Temporomandibular joint dysfunction (TMJ) is a condition which makes it difficult to chew on food and talk, while being quite painful and unpleasant. It’s caused by the breakdown of the cartilage disc that brings together two bones of the jaw.
Researchers from University of California, Irvine, University of California, Davis, and The University of Texas School of Dentistry at Houston have now developed a way of taking tissue from a rib of one animal, separating out cartilage cells, and then used those cells to grow a new replacement cartilage that can be implanted into another animal. By the way, this is because transplanted cartilage doesn’t seem to activate the immune system like other transplanted tissues usually do.
This was already successfully tried on miniature pigs, completely alleviating the defects originating from TMJ. The pigs that did not receive the same treatment exhibited a continuing degradation of the jaw and a multi-fold increase in local osteoarthritis.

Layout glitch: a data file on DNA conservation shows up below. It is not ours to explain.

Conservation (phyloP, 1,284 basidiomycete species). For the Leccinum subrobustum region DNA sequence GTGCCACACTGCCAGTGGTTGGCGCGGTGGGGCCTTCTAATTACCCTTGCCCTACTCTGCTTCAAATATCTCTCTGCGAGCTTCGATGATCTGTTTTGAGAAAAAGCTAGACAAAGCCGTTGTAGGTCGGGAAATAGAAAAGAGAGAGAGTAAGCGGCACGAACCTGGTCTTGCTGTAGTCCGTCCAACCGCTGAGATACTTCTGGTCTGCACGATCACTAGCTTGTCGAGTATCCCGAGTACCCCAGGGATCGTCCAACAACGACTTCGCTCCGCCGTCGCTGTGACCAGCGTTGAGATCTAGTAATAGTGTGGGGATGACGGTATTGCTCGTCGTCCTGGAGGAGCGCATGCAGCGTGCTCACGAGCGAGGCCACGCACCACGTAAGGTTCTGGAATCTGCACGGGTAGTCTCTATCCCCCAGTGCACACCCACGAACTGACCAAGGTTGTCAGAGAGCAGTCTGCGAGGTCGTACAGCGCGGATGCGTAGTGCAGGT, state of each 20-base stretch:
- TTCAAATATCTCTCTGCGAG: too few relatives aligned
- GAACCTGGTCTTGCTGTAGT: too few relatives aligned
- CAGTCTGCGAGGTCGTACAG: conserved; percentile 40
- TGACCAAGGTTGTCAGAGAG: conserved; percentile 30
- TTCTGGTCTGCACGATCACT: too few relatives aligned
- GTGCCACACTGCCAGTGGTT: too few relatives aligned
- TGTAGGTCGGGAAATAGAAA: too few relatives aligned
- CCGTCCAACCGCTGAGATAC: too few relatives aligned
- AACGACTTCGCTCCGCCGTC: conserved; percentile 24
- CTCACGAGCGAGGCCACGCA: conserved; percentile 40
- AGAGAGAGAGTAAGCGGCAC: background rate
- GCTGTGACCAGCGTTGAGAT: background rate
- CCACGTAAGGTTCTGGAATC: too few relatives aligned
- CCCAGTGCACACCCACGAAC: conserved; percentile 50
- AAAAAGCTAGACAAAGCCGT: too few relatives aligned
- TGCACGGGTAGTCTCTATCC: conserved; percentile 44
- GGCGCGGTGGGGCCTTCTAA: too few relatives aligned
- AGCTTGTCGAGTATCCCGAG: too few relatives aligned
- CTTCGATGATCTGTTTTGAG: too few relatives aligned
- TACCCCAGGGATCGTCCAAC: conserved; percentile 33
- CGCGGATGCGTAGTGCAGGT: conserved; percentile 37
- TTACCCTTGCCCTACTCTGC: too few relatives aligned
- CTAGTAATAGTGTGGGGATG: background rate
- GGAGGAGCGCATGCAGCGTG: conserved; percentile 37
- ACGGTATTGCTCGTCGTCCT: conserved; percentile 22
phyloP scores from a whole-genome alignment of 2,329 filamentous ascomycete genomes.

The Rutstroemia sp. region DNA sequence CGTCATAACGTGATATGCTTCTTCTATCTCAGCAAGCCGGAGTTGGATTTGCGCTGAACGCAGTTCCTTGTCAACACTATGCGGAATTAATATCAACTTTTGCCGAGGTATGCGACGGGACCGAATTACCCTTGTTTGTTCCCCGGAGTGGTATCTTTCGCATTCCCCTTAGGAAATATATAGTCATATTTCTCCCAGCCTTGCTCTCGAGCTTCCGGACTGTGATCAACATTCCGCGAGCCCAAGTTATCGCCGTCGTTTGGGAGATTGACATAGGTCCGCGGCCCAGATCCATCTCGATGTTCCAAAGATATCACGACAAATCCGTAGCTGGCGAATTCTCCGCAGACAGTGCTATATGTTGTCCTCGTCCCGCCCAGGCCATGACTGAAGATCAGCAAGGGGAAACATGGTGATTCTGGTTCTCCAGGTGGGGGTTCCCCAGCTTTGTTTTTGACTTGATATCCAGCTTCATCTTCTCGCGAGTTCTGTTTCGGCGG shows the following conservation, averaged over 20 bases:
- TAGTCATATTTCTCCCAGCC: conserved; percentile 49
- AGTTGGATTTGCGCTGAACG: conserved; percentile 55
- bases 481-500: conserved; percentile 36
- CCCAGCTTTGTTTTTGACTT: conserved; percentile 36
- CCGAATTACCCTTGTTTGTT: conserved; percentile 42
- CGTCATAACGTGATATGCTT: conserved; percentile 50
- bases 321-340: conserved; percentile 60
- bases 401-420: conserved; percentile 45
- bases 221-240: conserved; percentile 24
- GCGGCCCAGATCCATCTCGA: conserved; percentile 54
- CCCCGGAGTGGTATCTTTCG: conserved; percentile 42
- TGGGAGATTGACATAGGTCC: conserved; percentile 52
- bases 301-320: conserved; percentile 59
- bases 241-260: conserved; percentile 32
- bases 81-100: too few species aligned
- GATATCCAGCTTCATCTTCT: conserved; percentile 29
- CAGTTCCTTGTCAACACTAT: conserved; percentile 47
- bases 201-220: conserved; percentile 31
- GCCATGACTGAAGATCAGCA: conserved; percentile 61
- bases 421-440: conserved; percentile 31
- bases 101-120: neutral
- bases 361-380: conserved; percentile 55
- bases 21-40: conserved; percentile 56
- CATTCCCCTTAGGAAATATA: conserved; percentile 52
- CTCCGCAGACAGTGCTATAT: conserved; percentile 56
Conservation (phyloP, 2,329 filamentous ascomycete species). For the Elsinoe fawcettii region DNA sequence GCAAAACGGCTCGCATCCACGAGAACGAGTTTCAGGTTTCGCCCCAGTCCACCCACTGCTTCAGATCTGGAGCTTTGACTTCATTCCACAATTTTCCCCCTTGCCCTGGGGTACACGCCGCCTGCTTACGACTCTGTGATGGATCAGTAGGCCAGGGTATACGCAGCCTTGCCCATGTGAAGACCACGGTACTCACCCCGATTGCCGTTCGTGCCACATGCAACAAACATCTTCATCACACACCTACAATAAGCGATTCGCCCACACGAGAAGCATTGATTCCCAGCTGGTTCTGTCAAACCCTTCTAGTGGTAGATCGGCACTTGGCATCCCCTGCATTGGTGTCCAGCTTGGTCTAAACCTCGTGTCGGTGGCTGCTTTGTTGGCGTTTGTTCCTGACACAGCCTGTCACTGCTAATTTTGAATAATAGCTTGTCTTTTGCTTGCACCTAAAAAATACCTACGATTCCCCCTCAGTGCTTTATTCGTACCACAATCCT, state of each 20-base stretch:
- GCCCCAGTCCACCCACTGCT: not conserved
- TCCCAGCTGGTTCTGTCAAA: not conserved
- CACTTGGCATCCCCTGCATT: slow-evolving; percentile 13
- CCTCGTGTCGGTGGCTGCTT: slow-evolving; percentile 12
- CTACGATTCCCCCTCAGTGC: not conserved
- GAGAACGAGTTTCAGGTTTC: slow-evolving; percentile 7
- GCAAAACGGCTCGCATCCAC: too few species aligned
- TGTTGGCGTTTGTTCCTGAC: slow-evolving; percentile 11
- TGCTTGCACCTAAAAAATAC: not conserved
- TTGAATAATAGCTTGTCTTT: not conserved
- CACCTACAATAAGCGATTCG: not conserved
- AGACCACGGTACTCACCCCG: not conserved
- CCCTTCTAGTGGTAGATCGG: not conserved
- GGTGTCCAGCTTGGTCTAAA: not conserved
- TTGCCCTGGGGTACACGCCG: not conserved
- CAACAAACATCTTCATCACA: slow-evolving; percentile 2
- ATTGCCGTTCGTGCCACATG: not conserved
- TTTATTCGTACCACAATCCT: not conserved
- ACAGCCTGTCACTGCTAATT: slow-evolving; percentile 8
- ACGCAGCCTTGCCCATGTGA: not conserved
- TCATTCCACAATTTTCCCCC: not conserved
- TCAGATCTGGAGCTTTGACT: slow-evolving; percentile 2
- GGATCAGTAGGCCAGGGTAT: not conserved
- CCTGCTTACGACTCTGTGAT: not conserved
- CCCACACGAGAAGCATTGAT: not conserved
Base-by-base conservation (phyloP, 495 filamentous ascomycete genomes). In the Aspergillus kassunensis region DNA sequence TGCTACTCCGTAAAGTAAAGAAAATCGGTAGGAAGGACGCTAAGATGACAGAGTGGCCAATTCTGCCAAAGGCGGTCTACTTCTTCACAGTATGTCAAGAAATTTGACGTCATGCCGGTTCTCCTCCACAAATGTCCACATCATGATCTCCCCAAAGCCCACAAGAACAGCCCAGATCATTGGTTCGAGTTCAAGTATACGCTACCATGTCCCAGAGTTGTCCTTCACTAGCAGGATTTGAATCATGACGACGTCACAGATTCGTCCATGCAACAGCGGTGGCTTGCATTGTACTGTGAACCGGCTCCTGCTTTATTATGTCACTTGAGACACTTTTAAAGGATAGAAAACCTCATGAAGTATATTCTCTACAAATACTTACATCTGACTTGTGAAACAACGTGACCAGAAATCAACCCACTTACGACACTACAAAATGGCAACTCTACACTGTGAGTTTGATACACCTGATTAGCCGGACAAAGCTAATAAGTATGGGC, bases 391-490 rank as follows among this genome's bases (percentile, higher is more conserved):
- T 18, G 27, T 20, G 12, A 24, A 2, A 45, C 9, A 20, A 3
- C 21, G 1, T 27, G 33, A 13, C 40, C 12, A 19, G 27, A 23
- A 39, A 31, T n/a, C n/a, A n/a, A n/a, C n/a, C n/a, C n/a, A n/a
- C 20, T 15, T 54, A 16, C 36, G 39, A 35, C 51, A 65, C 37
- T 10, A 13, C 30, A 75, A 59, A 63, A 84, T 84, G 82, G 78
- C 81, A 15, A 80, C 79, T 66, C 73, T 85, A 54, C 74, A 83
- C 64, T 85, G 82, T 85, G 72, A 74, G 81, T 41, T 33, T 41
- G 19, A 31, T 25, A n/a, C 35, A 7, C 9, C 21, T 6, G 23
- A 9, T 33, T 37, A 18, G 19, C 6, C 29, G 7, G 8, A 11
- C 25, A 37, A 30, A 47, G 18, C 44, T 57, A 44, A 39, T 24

“This is the first time that cogent healing has been shown in the TMJ area and, I dare say, the first time anyone has shown successful biomechanical healing in any joint,” said lead researcher Kyriacos Athanasiou in a statement. “It’s key that we can achieve regeneration of an ailing tissue with our engineered implant, one that’s mechanically suited to withstand stresses. So we believe this represents an important first in all joint healing studies.”
The research has a lot of additional potential in treating other joint conditions that affect the shoulders, knees, and hips. “We hope this will lead to new treatments for humans,” said Natalia Vapniarsky, a veterinary pathologist at UC Davis. “Most medical management approaches for TMJ disc issues currently aren’t curative but palliative. Patients come back needing further help, but by that time, the disc and joint are destroyed beyond repair, so all that can be offered is a prosthetic. We wanted to explore an earlier, regenerative solution.”
Study in Science Translational Medicine: Tissue engineering toward temporomandibular joint disc regeneration…